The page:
The NCUA board must vote to adopt the working group's white paper for it to become agency policy. No board action on the report is scheduled at this time, according to an agency spokesman. When NCUA board member Gigi Hyland announced the release of the agency report Monday, she noted 2008 discussions with state credit union supervisors. “They made a number of compelling arguments that it is time to seriously consider whether credit unions must be given access to some form of supplemental capital to continue providing members the services they need,” she said. Hyland also noted NCUA Chairman Debbie Matz’s letter late last year to House Financial Services Committee Chairman Barney Frank (D-Mass.) outlining “two narrow legislative remedies that would help reverse the disincentive to accept new share deposits.” Hyland said that that letter is “a key starting point for any discussion about supplemental capital,” and added she hoped the new white paper sparks progress to action on “this important issue.” CUNA strongly supports credit union alternative capital authority and has steadily worked to get the Obama administration on board with the idea of alternative sources of capital for credit unions. In part, CUNA has reinforced to key contacts within the U.S. Treasury Department the importance of credit union alternative capital authority. "CUNA is acutely aware that some credit unions need to issue supplemental capital products in order to maintain their net worth ratio requirements," CUNA's Richard has said. "We have long maintained that secondary capital and PCA reform are required for credit unions for the long term. However, that future is here for some.” Use the resource links below to access the NCUA report and CUNA's summary of the white paper.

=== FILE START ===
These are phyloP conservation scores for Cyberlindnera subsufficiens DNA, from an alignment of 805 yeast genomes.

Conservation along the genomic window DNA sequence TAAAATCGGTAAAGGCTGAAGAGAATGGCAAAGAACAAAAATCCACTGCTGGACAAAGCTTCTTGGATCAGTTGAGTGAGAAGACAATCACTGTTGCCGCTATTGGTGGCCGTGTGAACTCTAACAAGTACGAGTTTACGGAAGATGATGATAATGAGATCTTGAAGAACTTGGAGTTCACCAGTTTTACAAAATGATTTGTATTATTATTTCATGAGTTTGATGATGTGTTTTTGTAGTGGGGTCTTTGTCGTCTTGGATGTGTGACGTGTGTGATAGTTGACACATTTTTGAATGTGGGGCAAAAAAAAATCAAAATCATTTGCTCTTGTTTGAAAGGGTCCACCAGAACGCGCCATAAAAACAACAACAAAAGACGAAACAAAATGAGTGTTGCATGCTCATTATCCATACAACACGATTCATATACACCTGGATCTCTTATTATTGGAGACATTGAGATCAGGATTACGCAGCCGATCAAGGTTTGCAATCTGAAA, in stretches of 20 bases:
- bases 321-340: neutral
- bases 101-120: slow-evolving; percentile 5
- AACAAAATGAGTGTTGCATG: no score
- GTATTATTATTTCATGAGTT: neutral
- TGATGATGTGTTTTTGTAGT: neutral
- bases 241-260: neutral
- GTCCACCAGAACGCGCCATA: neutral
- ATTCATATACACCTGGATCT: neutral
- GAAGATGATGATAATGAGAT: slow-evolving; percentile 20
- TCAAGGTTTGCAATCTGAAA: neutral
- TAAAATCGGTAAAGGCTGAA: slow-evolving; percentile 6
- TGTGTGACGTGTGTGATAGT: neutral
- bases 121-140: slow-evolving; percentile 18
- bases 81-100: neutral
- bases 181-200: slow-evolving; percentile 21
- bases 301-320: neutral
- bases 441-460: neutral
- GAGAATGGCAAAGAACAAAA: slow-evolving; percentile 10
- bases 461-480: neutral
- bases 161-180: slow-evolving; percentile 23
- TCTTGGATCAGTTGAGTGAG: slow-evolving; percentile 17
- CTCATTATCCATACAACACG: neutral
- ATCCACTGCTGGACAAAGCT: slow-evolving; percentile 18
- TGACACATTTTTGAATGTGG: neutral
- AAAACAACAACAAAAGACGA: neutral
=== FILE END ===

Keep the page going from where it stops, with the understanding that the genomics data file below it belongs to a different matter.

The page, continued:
WASHINGTON (4/13/10)—The U.S. Senate reconvened yesterday and the House does so today, launching what some predict will be the busiest seven congressional weeks of the year in a session that ends with a Memorial Day break. During this past recess, discussions regarding the Financial Regulatory Restructuring bill continued between Senate Banking Committee Chairman Christopher Dodd's (D-Conn.) staff and the staff of the committee’s ranking Republican member, Richard Shelby of Alabama. “Our understanding is that no agreements have been made, though both sides have repeatedly committed to continue talking,” said Ryan Donovan Monday. Donovan is vice president of legislative affairs for the Credit Union National Association (CUNA). CUNA worked with committee staff during the recess to continue discussions about outstanding credit unions concerns with the legislation, including the examination and enforcement language and the remittance provisions. Donovan said April 26 is the earliest the Senate could vote on a financial reform bill; he noted, however, the process could drag on many weeks after that date. On the House side of the U.S. Capitol, where a reform bill--H.R. 4173, the Wall Street Reform and Consumer Protection Act--was passed in December, there are a number of hearings this week of interest to credit unions--although one of key interest involving the Unlawful Internet Gambling Enforcement Act (UIGEA) was cancelled Monday afternoon. Although late last year federal lawmakers pushed the compliance date for the Unlawful Internet Gambling Enforcement Act (UIGEA) back to June 1 from Dec. 1, 2009, things remain unsettled around that law. The Federal Reserve Board and U.S. Treasury Department are tasked with implementing UIGEA, under which credit unions and other financial institutions must establish policies and procedures to identify and block restricted Internet gambling transactions, or rely on procedures established by the payments system. Some, including House Financial Services Committee Chairman Barney Frank (D-Mass.) have called the agencies’ proposed implementation plans “deeply flawed.” On Friday, Frank’s committee was scheduled to conduct hearings on H.R.2266, the Reasonable Prudence in Regulation Act, and H.R.2267, the Internet Gambling Regulation, Consumer Protection, and Enforcement Act-Governmental Perspectives. The former would establish a one-year moratorium for UIGEA provisions, the latter would re-instate the legality of Internet gambling. The hearings are expected to be rescheduled. On Thursday, House Financial Services, as announced last week, will conduct a hearing entitled, "Perspectives and Proposals on the Community Reinvestment Act." Also on Thursday, the Senate Small Business Committee will hold a hearing entitled, "Assessing Access: Obstacles and Opportunities for Minority Small Business Owners in Today's Capital Markets." Use resource link to see additional House Financial Services Committee hearings.